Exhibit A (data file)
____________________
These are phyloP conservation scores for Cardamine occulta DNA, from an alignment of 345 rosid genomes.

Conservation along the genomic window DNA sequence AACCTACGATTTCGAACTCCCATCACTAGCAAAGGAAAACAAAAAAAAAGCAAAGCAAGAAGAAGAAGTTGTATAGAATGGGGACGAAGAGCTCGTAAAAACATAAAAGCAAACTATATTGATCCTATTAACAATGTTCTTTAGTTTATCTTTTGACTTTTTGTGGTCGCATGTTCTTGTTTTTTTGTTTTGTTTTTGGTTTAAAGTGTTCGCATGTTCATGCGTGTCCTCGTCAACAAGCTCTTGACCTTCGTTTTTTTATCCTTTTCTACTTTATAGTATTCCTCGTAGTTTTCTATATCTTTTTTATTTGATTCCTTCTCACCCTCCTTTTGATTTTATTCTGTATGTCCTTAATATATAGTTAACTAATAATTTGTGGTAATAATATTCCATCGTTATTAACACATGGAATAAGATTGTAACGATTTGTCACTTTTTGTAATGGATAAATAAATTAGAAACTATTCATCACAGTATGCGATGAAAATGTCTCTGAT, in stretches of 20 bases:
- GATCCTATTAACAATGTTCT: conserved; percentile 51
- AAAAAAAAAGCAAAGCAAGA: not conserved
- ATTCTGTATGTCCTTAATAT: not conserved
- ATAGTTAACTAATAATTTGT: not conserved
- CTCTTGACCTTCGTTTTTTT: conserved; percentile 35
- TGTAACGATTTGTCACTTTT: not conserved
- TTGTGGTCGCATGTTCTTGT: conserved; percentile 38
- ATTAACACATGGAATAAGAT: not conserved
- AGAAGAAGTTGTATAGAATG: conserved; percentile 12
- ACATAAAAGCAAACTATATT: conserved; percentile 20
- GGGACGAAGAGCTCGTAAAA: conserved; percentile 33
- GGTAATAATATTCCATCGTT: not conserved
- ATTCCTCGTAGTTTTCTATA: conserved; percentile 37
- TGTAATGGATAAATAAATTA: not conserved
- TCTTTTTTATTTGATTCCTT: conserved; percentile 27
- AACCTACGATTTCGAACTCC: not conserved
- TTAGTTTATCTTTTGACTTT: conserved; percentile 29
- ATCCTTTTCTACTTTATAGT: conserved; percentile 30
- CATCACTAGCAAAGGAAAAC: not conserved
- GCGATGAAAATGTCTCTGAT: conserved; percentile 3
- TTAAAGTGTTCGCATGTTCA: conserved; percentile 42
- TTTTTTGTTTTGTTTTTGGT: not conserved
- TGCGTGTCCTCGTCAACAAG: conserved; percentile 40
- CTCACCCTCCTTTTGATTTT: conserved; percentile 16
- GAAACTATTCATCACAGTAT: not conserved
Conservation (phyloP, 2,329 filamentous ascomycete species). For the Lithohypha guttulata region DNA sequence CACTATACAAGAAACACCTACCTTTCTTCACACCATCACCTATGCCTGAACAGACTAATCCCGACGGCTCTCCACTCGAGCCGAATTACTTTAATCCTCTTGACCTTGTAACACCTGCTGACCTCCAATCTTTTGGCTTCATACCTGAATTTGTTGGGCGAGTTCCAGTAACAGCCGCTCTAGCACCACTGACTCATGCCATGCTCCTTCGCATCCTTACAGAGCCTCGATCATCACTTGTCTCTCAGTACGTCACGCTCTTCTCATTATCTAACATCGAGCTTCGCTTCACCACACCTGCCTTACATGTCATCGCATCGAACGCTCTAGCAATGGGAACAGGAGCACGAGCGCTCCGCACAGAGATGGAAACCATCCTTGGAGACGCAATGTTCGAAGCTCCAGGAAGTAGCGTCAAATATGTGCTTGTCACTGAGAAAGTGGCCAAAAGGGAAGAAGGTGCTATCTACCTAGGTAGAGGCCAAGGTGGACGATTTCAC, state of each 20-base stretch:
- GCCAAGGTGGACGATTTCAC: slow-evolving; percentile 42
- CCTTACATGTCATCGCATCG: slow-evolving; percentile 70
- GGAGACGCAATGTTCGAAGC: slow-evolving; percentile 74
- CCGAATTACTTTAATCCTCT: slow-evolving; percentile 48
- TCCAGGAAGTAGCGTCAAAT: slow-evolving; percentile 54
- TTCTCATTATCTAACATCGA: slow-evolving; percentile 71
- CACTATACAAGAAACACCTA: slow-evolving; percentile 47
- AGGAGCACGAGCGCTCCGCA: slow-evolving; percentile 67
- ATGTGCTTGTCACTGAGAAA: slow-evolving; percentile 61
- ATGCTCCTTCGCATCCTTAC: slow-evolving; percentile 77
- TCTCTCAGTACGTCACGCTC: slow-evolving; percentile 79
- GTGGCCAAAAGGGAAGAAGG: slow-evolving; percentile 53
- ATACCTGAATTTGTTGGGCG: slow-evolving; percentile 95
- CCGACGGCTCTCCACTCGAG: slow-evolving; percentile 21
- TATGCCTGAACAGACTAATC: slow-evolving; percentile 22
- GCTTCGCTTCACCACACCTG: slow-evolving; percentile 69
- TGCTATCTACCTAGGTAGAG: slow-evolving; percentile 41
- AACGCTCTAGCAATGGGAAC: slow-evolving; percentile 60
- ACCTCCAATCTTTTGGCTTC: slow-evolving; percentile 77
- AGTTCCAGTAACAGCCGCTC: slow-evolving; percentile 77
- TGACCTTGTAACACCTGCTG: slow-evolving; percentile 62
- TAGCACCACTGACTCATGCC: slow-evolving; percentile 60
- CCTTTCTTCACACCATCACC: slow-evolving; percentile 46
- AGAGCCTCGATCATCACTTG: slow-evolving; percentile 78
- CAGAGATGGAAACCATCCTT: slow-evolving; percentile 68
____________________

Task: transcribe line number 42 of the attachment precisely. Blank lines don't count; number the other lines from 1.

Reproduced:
- CCGACGGCTCTCCACTCGAG: slow-evolving; percentile 21